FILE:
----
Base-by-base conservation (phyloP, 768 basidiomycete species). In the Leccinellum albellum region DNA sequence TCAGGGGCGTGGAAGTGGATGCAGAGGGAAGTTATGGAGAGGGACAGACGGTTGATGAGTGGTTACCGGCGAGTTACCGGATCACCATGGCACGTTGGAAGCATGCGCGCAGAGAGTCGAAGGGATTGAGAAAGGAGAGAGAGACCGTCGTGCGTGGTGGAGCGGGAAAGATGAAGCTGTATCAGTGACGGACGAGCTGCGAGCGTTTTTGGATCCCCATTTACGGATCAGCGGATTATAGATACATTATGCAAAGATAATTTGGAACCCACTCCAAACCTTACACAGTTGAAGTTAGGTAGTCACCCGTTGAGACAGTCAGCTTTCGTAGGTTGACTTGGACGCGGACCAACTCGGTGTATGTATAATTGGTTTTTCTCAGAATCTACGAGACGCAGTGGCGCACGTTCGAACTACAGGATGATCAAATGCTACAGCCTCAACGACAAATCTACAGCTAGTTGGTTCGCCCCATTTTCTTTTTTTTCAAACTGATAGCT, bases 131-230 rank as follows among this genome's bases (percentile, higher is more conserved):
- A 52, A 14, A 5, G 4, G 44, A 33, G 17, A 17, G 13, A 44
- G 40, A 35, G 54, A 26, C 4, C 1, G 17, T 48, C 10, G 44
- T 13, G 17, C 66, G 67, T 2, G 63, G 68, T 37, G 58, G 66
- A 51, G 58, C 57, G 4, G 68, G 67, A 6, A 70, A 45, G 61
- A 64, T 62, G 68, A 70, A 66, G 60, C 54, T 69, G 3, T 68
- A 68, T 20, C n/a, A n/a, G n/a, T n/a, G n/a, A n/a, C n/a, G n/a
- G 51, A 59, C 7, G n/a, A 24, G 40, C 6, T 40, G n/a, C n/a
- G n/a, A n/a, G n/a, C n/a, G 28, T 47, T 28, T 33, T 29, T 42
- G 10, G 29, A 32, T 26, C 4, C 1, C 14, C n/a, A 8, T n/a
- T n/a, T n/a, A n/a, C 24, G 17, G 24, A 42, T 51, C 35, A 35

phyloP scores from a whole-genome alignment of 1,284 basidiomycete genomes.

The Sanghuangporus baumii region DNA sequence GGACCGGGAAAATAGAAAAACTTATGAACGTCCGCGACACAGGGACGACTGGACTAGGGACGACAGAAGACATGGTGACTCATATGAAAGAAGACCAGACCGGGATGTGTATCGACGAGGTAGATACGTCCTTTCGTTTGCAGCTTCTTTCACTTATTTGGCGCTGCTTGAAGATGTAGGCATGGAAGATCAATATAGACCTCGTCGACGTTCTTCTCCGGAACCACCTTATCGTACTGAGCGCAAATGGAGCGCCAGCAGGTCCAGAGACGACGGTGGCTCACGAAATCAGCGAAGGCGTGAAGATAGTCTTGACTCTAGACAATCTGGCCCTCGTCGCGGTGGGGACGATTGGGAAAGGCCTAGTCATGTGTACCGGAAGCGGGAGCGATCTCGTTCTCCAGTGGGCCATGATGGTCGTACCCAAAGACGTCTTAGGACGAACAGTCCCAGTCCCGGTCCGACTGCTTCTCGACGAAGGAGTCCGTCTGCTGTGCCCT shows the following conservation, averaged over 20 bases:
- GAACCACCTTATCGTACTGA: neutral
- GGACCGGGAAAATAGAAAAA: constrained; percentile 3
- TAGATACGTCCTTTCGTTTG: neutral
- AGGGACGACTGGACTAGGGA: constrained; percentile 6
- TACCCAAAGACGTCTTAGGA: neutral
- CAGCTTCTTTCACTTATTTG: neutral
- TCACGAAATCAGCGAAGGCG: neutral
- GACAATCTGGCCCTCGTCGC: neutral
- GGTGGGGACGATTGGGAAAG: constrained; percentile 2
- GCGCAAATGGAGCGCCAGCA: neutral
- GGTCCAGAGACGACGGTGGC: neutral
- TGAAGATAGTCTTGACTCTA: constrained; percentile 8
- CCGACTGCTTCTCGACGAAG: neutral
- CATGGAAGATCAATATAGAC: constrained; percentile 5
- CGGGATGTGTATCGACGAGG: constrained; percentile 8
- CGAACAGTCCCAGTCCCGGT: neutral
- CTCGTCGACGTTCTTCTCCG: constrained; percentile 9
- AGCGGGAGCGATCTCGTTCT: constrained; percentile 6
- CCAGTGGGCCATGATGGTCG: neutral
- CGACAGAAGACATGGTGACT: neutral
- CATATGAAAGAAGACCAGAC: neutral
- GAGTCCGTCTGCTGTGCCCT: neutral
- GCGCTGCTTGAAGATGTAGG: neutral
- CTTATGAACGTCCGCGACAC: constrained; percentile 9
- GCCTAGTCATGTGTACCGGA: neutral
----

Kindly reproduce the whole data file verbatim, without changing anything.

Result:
Base-by-base conservation (phyloP, 768 basidiomycete species). In the Leccinellum albellum region DNA sequence TCAGGGGCGTGGAAGTGGATGCAGAGGGAAGTTATGGAGAGGGACAGACGGTTGATGAGTGGTTACCGGCGAGTTACCGGATCACCATGGCACGTTGGAAGCATGCGCGCAGAGAGTCGAAGGGATTGAGAAAGGAGAGAGAGACCGTCGTGCGTGGTGGAGCGGGAAAGATGAAGCTGTATCAGTGACGGACGAGCTGCGAGCGTTTTTGGATCCCCATTTACGGATCAGCGGATTATAGATACATTATGCAAAGATAATTTGGAACCCACTCCAAACCTTACACAGTTGAAGTTAGGTAGTCACCCGTTGAGACAGTCAGCTTTCGTAGGTTGACTTGGACGCGGACCAACTCGGTGTATGTATAATTGGTTTTTCTCAGAATCTACGAGACGCAGTGGCGCACGTTCGAACTACAGGATGATCAAATGCTACAGCCTCAACGACAAATCTACAGCTAGTTGGTTCGCCCCATTTTCTTTTTTTTCAAACTGATAGCT, bases 131-230 rank as follows among this genome's bases (percentile, higher is more conserved):
- A 52, A 14, A 5, G 4, G 44, A 33, G 17, A 17, G 13, A 44
- G 40, A 35, G 54, A 26, C 4, C 1, G 17, T 48, C 10, G 44
- T 13, G 17, C 66, G 67, T 2, G 63, G 68, T 37, G 58, G 66
- A 51, G 58, C 57, G 4, G 68, G 67, A 6, A 70, A 45, G 61
- A 64, T 62, G 68, A 70, A 66, G 60, C 54, T 69, G 3, T 68
- A 68, T 20, C n/a, A n/a, G n/a, T n/a, G n/a, A n/a, C n/a, G n/a
- G 51, A 59, C 7, G n/a, A 24, G 40, C 6, T 40, G n/a, C n/a
- G n/a, A n/a, G n/a, C n/a, G 28, T 47, T 28, T 33, T 29, T 42
- G 10, G 29, A 32, T 26, C 4, C 1, C 14, C n/a, A 8, T n/a
- T n/a, T n/a, A n/a, C 24, G 17, G 24, A 42, T 51, C 35, A 35

phyloP scores from a whole-genome alignment of 1,284 basidiomycete genomes.

The Sanghuangporus baumii region DNA sequence GGACCGGGAAAATAGAAAAACTTATGAACGTCCGCGACACAGGGACGACTGGACTAGGGACGACAGAAGACATGGTGACTCATATGAAAGAAGACCAGACCGGGATGTGTATCGACGAGGTAGATACGTCCTTTCGTTTGCAGCTTCTTTCACTTATTTGGCGCTGCTTGAAGATGTAGGCATGGAAGATCAATATAGACCTCGTCGACGTTCTTCTCCGGAACCACCTTATCGTACTGAGCGCAAATGGAGCGCCAGCAGGTCCAGAGACGACGGTGGCTCACGAAATCAGCGAAGGCGTGAAGATAGTCTTGACTCTAGACAATCTGGCCCTCGTCGCGGTGGGGACGATTGGGAAAGGCCTAGTCATGTGTACCGGAAGCGGGAGCGATCTCGTTCTCCAGTGGGCCATGATGGTCGTACCCAAAGACGTCTTAGGACGAACAGTCCCAGTCCCGGTCCGACTGCTTCTCGACGAAGGAGTCCGTCTGCTGTGCCCT shows the following conservation, averaged over 20 bases:
- GAACCACCTTATCGTACTGA: neutral
- GGACCGGGAAAATAGAAAAA: constrained; percentile 3
- TAGATACGTCCTTTCGTTTG: neutral
- AGGGACGACTGGACTAGGGA: constrained; percentile 6
- TACCCAAAGACGTCTTAGGA: neutral
- CAGCTTCTTTCACTTATTTG: neutral
- TCACGAAATCAGCGAAGGCG: neutral
- GACAATCTGGCCCTCGTCGC: neutral
- GGTGGGGACGATTGGGAAAG: constrained; percentile 2
- GCGCAAATGGAGCGCCAGCA: neutral
- GGTCCAGAGACGACGGTGGC: neutral
- TGAAGATAGTCTTGACTCTA: constrained; percentile 8
- CCGACTGCTTCTCGACGAAG: neutral
- CATGGAAGATCAATATAGAC: constrained; percentile 5
- CGGGATGTGTATCGACGAGG: constrained; percentile 8
- CGAACAGTCCCAGTCCCGGT: neutral
- CTCGTCGACGTTCTTCTCCG: constrained; percentile 9
- AGCGGGAGCGATCTCGTTCT: constrained; percentile 6
- CCAGTGGGCCATGATGGTCG: neutral
- CGACAGAAGACATGGTGACT: neutral
- CATATGAAAGAAGACCAGAC: neutral
- GAGTCCGTCTGCTGTGCCCT: neutral
- GCGCTGCTTGAAGATGTAGG: neutral
- CTTATGAACGTCCGCGACAC: constrained; percentile 9
- GCCTAGTCATGTGTACCGGA: neutral